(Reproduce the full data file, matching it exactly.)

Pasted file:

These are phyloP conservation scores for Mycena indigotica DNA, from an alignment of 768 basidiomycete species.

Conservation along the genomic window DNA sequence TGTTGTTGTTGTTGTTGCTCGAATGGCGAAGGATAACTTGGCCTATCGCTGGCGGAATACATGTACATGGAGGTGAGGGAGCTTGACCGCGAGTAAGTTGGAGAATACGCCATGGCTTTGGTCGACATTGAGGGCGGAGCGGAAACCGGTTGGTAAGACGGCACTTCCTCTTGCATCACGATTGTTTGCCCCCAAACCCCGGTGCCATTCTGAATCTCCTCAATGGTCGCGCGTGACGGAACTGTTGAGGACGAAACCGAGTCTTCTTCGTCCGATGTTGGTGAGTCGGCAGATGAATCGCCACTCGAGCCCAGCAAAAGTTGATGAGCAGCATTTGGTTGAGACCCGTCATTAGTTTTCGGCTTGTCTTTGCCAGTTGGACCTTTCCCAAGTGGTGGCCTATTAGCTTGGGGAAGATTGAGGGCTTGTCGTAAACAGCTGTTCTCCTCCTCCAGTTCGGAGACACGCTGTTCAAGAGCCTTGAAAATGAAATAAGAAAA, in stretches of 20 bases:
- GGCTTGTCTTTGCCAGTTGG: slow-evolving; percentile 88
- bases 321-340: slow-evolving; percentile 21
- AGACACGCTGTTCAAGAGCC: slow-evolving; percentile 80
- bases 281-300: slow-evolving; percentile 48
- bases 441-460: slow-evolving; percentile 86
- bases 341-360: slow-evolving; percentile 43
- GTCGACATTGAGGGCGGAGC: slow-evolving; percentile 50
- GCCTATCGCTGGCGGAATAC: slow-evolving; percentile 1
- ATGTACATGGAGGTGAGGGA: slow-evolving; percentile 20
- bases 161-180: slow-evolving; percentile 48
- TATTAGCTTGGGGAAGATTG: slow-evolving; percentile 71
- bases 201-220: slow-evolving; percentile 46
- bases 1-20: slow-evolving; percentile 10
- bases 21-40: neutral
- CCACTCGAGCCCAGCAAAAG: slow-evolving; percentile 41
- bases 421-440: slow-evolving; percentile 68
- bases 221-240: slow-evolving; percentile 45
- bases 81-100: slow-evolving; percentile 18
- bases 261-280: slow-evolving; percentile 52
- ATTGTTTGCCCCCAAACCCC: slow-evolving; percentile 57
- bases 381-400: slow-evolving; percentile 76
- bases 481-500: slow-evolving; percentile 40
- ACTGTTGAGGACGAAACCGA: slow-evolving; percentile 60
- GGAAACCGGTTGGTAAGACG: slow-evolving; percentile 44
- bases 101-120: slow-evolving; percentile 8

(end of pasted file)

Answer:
These are phyloP conservation scores for Mycena indigotica DNA, from an alignment of 768 basidiomycete species.

Conservation along the genomic window DNA sequence TGTTGTTGTTGTTGTTGCTCGAATGGCGAAGGATAACTTGGCCTATCGCTGGCGGAATACATGTACATGGAGGTGAGGGAGCTTGACCGCGAGTAAGTTGGAGAATACGCCATGGCTTTGGTCGACATTGAGGGCGGAGCGGAAACCGGTTGGTAAGACGGCACTTCCTCTTGCATCACGATTGTTTGCCCCCAAACCCCGGTGCCATTCTGAATCTCCTCAATGGTCGCGCGTGACGGAACTGTTGAGGACGAAACCGAGTCTTCTTCGTCCGATGTTGGTGAGTCGGCAGATGAATCGCCACTCGAGCCCAGCAAAAGTTGATGAGCAGCATTTGGTTGAGACCCGTCATTAGTTTTCGGCTTGTCTTTGCCAGTTGGACCTTTCCCAAGTGGTGGCCTATTAGCTTGGGGAAGATTGAGGGCTTGTCGTAAACAGCTGTTCTCCTCCTCCAGTTCGGAGACACGCTGTTCAAGAGCCTTGAAAATGAAATAAGAAAA, in stretches of 20 bases:
- GGCTTGTCTTTGCCAGTTGG: slow-evolving; percentile 88
- bases 321-340: slow-evolving; percentile 21
- AGACACGCTGTTCAAGAGCC: slow-evolving; percentile 80
- bases 281-300: slow-evolving; percentile 48
- bases 441-460: slow-evolving; percentile 86
- bases 341-360: slow-evolving; percentile 43
- GTCGACATTGAGGGCGGAGC: slow-evolving; percentile 50
- GCCTATCGCTGGCGGAATAC: slow-evolving; percentile 1
- ATGTACATGGAGGTGAGGGA: slow-evolving; percentile 20
- bases 161-180: slow-evolving; percentile 48
- TATTAGCTTGGGGAAGATTG: slow-evolving; percentile 71
- bases 201-220: slow-evolving; percentile 46
- bases 1-20: slow-evolving; percentile 10
- bases 21-40: neutral
- CCACTCGAGCCCAGCAAAAG: slow-evolving; percentile 41
- bases 421-440: slow-evolving; percentile 68
- bases 221-240: slow-evolving; percentile 45
- bases 81-100: slow-evolving; percentile 18
- bases 261-280: slow-evolving; percentile 52
- ATTGTTTGCCCCCAAACCCC: slow-evolving; percentile 57
- bases 381-400: slow-evolving; percentile 76
- bases 481-500: slow-evolving; percentile 40
- ACTGTTGAGGACGAAACCGA: slow-evolving; percentile 60
- GGAAACCGGTTGGTAAGACG: slow-evolving; percentile 44
- bases 101-120: slow-evolving; percentile 8